Figure 4.  (color online) Summaries of the KLOE10, KLOE12, and BaBar analyses using fit $ A\text{-}N\rho $. The plots in the left-hand column depict the complexity against the number of parameters meanwhile the ones in the right-hand column are the logarithm of the evidence as a function of the number of parameters. The red lines indicate that $ C_{0} = 9 $ (linear polynomial) is favored by the three data.

      Figure 5.  (color online) Summaries of the CMD2, SND, and BESIII analyses using fit $A\text{-}N\rho$. The plots for CMD2 consistently favor the linear model. Following Occam's razor, the plateau region within both the log-evidence and the complexity plots for SND implies that the linear model should be selected. BESIII plots provide an inconclusive answer owing to the apparent inconsistency between the complexity plot and the log-evidence plot.

    • 1.   KLOE10 and KLOE12
    • Referring to Figs. 4(a) and 4(b) for KLOE10, we could still incorporate at least the second order polynomial in our analysis although we observed that the fit $A\text{-}N\rho$ may oppose this. However, the data were consistently unable to support the cubic polynomial, as all the obtained complexities were smaller than $ {\cal{C}}_{0}(C) = 11 $. When evidence $ p({\bf{y}}\lvert {\cal{M}}) $ was used in our analysis, we observed that the data demonstrated high preference for the linear-polynomial scenario, $ {\cal{C}}_{0}(L) \gg {\cal{C}}_{0}(Q) $ and $ {\cal{C}}_{0}(L) \gg {\cal{C}}_{0}(C) $. The results held in all fits except the fit A-W$ \rho $ where the Bayesian evidence had only a slight preference for the linear model owing to $ p({\bf{y}}\lvert {\cal{M}}_{L})\approx p({\bf{y}}\lvert {\cal{M}}_{Q}) \approx p({\bf{y}}\lvert {\cal{M}}_{C}) $. We also made the same inference for the KLOE12 data as we observed that the effective complexity could only penalize the cubic polynomial (Figs. 4(c) and 4(d)). Moreover, the evidence-based computation also indicated that the linear scenario was also favored, regardless of the priors. The conclusion based on these values in KLOE12 analysis may be weaker compared with the KLOE10 data since the $ {\cal{C}}_{0}(L) $ in the KLOE12 scenario was only a few times larger than $ {\cal{C}}_{0}(Q) $.

    • 2.   BaBar
    • A significant decrease in the model probability was also observed for the BaBar results (Table 2 and Figs. 4(e) and 4(f)) while the effective complexity increased at a low rate — a similar behavior that we observed in the previous KLOE10 and KLOE12 analyses. Thus, we similarly neglected the more complex models and retained the linear polynomial in our pion form factor analysis. In addition, all fits for the KLOE10, KLOE12, and BaBar data undoubtedly supported the selection of linear polynomial, which was apparent from the fitted values of both $ \beta $ and $ \gamma $ tabulated in the Table 2, i.e., the values were consistent with zero within 1$ \sigma $.

    • 3.   CMD2 and SND
    • The Bayesian analysis on the CMD2 data revealed that the linear scenario might be the desired one: the complexity increased gradually but the probability did not (Figs. 5(a) and 5(b)). In contrast, the evidence of the SND analysis retained the same magnitude in all considered polynomials (Figs. 5(c) and 5(d)). Incorporating the effective complexity, we selected the simplest model with the smallest number of free parameters, i.e, the linear polynomial because the quality of fit was inadequate to offset the Occam's razor penalty factor.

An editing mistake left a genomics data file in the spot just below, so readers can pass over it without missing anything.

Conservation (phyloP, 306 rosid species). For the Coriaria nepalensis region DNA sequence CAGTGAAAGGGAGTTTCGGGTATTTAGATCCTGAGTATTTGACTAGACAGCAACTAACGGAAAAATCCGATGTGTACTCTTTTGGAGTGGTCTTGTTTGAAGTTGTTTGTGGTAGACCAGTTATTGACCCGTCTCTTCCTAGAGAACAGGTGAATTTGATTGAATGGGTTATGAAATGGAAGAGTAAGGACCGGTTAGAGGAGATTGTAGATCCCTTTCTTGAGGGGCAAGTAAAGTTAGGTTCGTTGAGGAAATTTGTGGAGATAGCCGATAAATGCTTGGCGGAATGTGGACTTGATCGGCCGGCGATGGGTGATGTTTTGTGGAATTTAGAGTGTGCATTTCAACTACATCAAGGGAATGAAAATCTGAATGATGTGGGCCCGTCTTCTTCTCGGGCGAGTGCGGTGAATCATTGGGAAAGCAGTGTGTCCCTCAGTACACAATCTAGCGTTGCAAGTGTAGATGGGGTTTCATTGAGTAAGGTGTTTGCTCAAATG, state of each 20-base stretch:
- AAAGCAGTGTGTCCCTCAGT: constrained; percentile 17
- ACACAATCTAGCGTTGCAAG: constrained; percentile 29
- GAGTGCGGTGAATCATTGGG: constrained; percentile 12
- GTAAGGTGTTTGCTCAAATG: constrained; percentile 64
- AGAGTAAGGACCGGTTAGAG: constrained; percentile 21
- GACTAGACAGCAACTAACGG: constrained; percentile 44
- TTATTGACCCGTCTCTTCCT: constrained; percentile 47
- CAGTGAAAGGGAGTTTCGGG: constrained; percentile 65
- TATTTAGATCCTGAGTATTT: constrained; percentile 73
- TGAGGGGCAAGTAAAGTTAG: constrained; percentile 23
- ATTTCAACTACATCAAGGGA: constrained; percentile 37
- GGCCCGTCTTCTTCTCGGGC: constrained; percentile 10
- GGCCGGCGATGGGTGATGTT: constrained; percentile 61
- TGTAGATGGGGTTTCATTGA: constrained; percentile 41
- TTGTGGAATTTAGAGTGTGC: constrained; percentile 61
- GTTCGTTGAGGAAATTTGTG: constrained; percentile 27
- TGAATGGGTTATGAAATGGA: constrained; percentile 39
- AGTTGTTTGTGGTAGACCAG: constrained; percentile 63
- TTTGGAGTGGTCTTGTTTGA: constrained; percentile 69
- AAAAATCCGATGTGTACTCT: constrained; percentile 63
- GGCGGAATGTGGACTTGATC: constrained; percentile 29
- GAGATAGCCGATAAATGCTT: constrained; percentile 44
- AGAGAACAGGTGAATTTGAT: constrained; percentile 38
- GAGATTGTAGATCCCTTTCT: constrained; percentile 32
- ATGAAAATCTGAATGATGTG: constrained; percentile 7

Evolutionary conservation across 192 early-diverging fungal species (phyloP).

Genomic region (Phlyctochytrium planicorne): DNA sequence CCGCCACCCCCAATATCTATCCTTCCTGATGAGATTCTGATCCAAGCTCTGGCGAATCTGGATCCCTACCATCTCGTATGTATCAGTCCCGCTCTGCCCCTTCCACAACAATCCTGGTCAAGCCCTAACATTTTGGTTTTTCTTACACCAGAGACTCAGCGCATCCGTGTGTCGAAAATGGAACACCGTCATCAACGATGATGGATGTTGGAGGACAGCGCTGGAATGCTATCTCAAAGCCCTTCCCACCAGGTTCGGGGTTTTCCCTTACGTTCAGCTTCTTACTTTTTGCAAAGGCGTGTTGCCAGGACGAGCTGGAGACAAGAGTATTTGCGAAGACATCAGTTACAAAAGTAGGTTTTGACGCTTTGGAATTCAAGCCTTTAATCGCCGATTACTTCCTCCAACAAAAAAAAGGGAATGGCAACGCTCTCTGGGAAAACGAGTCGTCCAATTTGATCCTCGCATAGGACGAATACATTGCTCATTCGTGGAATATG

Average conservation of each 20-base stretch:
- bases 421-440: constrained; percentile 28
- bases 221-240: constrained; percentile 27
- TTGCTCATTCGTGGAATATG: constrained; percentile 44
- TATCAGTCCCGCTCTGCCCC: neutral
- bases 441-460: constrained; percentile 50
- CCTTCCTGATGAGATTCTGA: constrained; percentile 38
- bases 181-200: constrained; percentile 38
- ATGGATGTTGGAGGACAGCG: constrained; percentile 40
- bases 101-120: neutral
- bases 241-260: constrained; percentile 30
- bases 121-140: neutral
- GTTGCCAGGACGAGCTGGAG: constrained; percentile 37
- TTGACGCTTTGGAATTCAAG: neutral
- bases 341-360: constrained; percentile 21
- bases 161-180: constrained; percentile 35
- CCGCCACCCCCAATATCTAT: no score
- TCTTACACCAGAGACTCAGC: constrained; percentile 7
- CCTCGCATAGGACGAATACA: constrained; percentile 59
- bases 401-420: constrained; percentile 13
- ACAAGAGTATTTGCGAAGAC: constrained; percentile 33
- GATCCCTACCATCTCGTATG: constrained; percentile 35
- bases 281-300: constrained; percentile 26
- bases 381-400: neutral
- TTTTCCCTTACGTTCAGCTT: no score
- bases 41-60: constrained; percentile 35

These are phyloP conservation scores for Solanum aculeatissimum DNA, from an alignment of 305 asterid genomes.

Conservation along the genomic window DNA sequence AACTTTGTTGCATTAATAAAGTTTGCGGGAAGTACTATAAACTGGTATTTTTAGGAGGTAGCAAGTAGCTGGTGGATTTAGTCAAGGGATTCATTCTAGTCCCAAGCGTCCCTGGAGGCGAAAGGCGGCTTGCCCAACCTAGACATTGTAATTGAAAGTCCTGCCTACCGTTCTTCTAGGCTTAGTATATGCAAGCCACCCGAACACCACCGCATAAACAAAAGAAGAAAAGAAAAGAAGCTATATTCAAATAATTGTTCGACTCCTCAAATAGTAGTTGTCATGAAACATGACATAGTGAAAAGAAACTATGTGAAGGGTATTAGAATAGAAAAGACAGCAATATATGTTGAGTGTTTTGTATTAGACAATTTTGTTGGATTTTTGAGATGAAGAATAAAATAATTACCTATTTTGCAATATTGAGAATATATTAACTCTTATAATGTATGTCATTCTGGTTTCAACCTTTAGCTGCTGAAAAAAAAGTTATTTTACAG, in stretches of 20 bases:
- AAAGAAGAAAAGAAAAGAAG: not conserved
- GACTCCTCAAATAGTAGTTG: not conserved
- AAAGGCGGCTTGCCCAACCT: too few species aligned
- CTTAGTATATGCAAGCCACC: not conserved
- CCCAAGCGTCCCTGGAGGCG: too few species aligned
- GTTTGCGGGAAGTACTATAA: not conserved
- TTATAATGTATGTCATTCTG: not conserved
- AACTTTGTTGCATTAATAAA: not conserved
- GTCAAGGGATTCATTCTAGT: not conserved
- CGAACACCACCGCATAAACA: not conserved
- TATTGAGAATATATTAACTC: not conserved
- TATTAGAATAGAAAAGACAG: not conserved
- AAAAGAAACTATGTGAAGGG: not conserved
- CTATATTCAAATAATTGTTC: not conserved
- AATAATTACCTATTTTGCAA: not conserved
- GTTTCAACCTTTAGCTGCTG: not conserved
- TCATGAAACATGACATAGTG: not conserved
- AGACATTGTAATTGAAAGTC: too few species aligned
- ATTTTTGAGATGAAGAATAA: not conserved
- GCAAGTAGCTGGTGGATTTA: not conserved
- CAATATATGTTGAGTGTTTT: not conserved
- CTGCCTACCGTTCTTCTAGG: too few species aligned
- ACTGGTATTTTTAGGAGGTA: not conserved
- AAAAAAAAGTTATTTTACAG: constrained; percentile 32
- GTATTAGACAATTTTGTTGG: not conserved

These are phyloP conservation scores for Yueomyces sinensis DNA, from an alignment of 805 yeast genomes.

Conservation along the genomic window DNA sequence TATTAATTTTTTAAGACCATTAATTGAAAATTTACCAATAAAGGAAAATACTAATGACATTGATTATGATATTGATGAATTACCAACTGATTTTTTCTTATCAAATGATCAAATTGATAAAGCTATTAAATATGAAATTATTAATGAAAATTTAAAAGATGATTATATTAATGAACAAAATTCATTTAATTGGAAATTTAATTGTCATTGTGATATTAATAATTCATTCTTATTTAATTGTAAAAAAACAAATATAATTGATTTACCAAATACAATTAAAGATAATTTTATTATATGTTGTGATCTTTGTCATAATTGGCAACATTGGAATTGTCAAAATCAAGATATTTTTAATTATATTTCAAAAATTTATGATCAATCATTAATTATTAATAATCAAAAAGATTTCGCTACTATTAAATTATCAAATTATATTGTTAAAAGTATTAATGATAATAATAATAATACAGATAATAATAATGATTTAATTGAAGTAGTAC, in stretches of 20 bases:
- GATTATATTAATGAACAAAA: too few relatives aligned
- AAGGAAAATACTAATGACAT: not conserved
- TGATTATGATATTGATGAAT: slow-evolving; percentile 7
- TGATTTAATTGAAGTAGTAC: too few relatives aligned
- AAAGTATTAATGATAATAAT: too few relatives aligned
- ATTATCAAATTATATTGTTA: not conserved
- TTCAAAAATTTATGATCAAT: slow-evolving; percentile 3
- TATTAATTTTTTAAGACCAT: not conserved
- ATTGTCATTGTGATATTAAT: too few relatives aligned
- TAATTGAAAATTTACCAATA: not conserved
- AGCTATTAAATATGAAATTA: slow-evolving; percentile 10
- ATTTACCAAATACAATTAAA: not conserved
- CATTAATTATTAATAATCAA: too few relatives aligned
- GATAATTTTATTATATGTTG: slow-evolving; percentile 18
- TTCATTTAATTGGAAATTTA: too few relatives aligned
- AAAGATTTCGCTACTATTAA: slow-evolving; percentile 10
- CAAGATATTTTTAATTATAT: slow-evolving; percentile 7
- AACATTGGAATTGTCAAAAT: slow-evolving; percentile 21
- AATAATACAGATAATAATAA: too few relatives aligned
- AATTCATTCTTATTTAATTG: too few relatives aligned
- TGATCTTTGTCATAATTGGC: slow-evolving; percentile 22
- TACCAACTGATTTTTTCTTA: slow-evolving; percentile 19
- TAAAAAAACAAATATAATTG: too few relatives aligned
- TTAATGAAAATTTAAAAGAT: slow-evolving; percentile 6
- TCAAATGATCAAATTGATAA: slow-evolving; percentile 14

• 4.   BESIII
    • An apparent discrepancy was observed between the complexity and number of parameters in the BESIII analysis as the argument $ {\cal{C}}_{b}<{\cal{C}}_{0} $ held in all fits (Table 3 and Figs. 5(e) and 5(f)). The complexity increased significantly slower than that of the previous data, indicated by the constant values of the evidence $ p({\bf{y}}\lvert {\cal{M}}) $. The inclusion of the higher order terms seldom improved the model evidence by any means. The fit B-N$ \rho $ may be exempted from this problem, but the fit A-N$ \rho $ implied that the difference of the evidence to the fit B-N$ \rho $ suggested that the calculation may depend on the prior we consider. Remember that the results obtained from different priors (with also slightly different inputs) ought to agree to provide the same inference. This was not observed between fits A-N$ \rho $ and B-N$ \rho $; thus, we cannot provide a conclusive answer solely from the evidence. Additionally, we performed a diagnosis to examine whether the BESIII data was unable to constraint nine or more free parameters in our approach by considering a reformulation of the charge radius in terms of $ \alpha $, namely

      $ \kappa_{1} = m_{\omega}^{2}\left( \frac{1}{6}\langle r_{V}^{2} \rangle - \alpha - \frac{1}{\pi}\int_{4m_{\pi}^{2}}^{\infty} \frac{\delta_{1}(z, \theta_{M})}{z^{2}}\,{\rm{d}}z \right). $

      (22)

      Thus, we had an eight-parameter scenario, $ {\cal{M}}_{8} $, in which the value of $ \alpha $ was set to zero. The analysis of $ {\cal{M}}_{8} $ might be used to observe the possible value of the effective complexity of the BESIII data. We denote the Bayes factor $ B_{89} $ as a ratio between the eight-parameter scenario (without any polynomial $ P(s) $) and the nine-parameter scenario (the linear polynomial) with $ \kappa_{1} $ eliminated instead of $ \alpha $(Table 4). The conclusion still holds: a seven-parameter model might be favored by the BESIII data.